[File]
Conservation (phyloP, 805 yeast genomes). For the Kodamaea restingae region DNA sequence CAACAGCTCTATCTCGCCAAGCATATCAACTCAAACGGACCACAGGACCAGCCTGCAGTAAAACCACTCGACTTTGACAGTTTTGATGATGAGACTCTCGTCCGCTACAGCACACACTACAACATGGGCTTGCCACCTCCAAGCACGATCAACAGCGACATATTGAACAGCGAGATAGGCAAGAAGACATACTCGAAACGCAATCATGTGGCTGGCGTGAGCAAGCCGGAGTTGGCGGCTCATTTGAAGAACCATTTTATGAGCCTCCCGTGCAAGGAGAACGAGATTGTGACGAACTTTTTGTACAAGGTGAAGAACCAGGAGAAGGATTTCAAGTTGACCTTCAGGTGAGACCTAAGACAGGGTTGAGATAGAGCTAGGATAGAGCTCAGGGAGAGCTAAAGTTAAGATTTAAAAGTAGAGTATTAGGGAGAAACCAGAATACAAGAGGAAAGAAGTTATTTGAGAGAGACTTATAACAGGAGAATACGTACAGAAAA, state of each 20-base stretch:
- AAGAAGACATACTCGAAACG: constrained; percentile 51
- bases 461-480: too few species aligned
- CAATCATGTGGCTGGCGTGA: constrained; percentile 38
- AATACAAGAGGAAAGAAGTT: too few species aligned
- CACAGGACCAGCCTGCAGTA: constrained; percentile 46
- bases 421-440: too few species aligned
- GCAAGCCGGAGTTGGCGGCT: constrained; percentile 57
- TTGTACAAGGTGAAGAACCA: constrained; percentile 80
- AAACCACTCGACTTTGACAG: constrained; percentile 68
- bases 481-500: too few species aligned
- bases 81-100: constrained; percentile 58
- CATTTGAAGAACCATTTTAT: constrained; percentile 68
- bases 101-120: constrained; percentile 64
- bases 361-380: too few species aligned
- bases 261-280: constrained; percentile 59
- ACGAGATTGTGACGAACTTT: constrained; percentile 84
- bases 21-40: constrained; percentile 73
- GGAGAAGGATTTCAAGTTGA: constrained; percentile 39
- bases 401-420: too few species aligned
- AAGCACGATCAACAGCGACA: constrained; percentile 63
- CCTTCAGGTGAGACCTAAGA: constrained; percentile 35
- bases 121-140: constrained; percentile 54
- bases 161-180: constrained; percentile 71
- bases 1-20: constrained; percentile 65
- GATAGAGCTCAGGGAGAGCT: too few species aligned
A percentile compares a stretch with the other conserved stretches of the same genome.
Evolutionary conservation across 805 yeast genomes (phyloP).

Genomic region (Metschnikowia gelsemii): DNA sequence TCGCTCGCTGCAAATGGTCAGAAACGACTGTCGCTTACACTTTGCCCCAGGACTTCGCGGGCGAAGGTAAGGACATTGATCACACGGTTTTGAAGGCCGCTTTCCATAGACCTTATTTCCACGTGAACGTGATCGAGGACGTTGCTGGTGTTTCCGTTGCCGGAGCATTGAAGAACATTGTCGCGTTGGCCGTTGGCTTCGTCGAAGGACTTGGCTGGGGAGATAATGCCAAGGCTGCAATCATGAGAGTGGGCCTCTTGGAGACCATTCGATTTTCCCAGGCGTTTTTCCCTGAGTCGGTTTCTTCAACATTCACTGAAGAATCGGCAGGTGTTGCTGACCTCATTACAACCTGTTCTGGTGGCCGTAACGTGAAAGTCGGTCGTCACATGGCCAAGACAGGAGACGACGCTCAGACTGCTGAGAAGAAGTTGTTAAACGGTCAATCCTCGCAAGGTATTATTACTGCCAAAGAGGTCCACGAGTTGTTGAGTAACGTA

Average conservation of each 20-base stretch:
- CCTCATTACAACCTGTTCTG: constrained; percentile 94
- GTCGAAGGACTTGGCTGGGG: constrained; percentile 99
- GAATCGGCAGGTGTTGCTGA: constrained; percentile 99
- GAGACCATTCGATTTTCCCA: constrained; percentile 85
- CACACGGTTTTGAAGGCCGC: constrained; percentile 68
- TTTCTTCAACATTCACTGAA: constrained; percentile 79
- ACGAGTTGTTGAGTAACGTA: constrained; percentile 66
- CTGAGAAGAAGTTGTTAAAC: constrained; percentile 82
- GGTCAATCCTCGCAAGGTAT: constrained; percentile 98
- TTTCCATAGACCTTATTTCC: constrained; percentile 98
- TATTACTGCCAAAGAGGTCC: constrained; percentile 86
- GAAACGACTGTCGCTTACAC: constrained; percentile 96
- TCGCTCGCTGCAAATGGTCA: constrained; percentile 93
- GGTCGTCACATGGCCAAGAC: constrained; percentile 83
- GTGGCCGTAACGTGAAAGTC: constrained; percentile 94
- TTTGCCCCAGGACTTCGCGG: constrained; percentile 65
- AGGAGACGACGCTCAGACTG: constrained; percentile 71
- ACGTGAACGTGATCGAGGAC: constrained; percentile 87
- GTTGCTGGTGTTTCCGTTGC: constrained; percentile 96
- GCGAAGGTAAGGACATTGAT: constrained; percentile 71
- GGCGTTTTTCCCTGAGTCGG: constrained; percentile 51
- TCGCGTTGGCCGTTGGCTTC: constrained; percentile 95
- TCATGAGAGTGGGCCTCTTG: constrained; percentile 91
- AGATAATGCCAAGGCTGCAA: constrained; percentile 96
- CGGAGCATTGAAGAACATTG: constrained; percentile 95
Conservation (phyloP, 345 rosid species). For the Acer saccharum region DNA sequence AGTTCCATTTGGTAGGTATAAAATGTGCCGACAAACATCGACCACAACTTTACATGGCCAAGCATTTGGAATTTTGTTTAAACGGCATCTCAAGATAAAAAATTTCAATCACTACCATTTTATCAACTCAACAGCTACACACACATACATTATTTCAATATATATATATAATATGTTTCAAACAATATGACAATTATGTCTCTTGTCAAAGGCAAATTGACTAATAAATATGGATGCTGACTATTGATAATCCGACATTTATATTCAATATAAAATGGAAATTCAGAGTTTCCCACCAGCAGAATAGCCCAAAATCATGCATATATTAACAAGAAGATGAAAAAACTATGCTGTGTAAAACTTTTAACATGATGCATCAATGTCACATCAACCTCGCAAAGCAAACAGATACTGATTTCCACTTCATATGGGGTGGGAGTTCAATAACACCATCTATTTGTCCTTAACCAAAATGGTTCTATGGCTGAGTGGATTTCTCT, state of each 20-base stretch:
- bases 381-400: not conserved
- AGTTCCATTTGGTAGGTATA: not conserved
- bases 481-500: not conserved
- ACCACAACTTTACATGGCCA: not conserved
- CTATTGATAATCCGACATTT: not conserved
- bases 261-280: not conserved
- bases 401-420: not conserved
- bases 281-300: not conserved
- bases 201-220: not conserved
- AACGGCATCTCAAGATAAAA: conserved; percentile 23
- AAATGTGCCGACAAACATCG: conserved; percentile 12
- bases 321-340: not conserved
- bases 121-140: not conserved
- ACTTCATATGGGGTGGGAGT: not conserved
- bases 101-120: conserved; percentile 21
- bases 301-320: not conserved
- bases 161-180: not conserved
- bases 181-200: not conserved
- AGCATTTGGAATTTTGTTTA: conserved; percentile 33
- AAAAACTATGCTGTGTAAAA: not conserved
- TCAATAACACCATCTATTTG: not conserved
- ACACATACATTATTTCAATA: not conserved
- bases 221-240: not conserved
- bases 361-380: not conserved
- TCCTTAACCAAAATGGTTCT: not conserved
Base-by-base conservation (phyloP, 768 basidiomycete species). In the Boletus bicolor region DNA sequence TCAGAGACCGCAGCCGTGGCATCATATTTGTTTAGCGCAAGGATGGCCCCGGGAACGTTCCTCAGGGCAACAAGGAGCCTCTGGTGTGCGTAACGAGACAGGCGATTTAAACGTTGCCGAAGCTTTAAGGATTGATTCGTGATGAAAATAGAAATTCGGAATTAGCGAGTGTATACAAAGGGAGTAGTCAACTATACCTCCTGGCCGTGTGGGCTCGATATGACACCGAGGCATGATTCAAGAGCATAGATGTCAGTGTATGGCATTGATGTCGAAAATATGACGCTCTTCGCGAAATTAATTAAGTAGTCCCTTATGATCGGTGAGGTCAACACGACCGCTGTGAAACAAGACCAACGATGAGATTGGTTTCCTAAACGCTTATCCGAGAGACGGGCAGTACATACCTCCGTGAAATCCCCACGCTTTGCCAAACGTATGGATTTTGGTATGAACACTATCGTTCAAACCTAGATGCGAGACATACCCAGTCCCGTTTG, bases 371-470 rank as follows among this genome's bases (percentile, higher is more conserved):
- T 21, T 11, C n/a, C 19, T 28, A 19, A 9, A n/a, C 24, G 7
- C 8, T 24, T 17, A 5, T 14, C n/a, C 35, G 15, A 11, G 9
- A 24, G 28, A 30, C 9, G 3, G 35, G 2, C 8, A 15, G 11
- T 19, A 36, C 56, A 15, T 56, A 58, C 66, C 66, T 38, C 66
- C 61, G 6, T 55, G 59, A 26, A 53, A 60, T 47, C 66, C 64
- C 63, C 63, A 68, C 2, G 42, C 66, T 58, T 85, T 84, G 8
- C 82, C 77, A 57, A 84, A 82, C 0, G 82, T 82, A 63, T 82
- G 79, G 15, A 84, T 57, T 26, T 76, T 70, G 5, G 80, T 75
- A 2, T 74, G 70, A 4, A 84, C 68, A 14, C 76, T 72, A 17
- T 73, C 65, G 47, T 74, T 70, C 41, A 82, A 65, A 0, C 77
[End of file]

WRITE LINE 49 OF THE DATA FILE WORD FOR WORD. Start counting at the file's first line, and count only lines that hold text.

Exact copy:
- GTTGCTGGTGTTTCCGTTGC: constrained; percentile 96